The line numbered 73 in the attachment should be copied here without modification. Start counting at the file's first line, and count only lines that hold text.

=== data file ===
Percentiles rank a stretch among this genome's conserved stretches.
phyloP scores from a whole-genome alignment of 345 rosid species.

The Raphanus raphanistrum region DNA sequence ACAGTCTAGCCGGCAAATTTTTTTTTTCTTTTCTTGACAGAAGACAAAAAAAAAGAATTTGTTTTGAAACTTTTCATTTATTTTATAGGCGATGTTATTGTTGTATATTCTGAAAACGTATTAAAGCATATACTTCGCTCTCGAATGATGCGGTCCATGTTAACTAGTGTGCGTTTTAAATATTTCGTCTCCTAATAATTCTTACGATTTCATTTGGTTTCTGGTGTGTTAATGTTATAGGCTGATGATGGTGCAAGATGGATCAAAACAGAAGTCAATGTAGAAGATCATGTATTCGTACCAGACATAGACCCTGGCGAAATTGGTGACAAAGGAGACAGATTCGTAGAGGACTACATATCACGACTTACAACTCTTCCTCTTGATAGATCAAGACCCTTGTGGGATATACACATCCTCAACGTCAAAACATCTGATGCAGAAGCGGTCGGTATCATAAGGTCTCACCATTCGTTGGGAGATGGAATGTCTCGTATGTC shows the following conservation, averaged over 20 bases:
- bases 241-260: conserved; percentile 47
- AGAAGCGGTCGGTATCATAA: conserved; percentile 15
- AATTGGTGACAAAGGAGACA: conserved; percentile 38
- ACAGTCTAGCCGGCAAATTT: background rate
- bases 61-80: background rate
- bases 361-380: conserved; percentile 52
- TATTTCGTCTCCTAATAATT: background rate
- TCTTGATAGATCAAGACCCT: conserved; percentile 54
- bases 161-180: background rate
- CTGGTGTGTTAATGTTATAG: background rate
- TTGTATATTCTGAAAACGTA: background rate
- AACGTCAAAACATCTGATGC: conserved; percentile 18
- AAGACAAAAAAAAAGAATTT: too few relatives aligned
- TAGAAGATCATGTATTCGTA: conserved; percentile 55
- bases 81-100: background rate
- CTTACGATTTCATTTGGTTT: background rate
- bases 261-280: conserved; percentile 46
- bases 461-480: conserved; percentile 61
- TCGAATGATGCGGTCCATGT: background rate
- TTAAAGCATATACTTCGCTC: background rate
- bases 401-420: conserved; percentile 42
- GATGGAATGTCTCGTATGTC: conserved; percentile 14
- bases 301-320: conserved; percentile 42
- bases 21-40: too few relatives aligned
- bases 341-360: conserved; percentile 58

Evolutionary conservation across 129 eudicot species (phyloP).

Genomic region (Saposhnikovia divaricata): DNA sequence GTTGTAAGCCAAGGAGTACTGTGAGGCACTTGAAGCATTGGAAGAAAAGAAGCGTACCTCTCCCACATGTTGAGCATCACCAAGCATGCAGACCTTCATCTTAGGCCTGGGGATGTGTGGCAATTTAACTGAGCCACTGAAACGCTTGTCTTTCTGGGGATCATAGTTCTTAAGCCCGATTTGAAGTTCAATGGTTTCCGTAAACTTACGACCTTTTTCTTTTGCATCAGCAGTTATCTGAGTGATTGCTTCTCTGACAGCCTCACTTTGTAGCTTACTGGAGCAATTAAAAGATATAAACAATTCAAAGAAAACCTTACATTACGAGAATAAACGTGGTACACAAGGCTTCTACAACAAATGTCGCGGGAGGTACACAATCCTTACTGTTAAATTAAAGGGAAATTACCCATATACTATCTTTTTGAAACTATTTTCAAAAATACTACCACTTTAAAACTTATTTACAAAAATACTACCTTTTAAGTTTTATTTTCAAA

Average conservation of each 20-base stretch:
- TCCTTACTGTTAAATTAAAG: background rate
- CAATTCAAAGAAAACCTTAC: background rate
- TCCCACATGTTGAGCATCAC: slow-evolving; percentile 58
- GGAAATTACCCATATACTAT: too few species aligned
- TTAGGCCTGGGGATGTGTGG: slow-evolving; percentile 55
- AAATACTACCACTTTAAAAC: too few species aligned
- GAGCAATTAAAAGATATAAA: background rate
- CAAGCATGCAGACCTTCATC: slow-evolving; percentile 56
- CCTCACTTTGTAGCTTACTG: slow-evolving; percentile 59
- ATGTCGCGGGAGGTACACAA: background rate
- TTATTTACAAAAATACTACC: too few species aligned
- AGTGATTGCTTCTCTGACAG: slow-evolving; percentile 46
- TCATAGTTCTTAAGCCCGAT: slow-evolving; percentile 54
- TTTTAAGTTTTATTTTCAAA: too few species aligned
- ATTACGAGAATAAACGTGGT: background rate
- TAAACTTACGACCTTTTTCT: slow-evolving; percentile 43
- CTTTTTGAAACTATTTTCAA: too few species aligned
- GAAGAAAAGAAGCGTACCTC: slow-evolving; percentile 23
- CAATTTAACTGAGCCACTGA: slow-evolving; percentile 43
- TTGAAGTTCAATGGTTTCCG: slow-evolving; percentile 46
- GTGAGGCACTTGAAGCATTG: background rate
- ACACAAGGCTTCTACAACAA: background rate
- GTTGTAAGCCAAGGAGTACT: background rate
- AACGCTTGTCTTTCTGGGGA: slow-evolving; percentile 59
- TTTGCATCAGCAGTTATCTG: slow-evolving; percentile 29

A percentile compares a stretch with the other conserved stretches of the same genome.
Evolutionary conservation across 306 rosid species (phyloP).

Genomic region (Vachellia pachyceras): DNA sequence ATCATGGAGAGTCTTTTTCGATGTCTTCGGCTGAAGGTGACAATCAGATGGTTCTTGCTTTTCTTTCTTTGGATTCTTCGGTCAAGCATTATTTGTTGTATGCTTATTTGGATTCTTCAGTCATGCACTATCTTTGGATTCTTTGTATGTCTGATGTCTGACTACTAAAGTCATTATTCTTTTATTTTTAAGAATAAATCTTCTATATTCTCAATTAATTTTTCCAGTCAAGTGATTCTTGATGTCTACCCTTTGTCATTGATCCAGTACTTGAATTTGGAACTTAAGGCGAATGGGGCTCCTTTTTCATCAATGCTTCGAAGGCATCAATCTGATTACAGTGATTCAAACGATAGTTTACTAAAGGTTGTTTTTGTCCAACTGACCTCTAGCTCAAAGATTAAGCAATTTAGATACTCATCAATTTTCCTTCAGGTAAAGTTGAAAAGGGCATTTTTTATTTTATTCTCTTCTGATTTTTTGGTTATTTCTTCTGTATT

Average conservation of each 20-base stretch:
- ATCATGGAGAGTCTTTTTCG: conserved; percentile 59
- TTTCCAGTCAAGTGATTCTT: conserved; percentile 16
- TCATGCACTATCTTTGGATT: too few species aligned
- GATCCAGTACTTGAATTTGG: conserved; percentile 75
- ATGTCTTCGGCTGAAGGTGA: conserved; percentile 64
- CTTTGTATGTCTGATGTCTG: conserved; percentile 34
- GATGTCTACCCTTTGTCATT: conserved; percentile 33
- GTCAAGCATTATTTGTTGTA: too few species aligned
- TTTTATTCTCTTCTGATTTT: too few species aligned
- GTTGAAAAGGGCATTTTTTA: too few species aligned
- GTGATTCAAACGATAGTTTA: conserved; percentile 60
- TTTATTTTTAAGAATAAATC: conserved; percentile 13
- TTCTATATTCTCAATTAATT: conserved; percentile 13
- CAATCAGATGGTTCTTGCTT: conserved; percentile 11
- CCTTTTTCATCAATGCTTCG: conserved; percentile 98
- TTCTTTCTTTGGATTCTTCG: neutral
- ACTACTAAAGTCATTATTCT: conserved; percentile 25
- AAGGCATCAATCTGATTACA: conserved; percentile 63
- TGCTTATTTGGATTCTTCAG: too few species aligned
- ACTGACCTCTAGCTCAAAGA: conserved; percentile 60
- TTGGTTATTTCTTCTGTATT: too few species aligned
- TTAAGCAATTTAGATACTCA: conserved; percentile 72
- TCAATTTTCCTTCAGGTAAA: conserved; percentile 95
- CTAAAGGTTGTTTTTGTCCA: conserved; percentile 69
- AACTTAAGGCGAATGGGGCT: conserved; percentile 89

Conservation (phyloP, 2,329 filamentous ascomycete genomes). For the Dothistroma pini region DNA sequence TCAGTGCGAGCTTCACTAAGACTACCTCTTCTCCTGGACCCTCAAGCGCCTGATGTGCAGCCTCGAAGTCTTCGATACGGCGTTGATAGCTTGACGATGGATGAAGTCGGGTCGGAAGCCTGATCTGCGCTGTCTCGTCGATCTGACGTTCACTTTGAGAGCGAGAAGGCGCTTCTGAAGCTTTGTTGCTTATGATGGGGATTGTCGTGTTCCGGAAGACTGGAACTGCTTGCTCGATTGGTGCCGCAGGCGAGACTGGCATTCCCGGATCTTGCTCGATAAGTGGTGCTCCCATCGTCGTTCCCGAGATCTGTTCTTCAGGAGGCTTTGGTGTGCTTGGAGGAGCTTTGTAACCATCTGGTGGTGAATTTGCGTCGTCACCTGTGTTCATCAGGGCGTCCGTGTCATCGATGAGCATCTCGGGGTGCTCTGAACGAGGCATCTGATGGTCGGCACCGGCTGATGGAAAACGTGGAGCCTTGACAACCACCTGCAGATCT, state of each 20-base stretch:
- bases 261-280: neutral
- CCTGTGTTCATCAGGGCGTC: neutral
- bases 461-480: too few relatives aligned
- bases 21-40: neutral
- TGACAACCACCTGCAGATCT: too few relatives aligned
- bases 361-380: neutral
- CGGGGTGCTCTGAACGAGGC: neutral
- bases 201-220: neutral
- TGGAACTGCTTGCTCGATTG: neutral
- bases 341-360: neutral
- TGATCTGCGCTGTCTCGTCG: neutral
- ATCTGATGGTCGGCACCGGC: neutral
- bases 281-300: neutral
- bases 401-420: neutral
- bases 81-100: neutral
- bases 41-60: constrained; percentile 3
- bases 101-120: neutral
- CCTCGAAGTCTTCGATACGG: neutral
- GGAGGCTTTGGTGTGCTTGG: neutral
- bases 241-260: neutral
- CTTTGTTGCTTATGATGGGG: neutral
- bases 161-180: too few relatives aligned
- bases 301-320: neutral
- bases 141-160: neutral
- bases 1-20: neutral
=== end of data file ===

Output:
- TTCTATATTCTCAATTAATT: conserved; percentile 13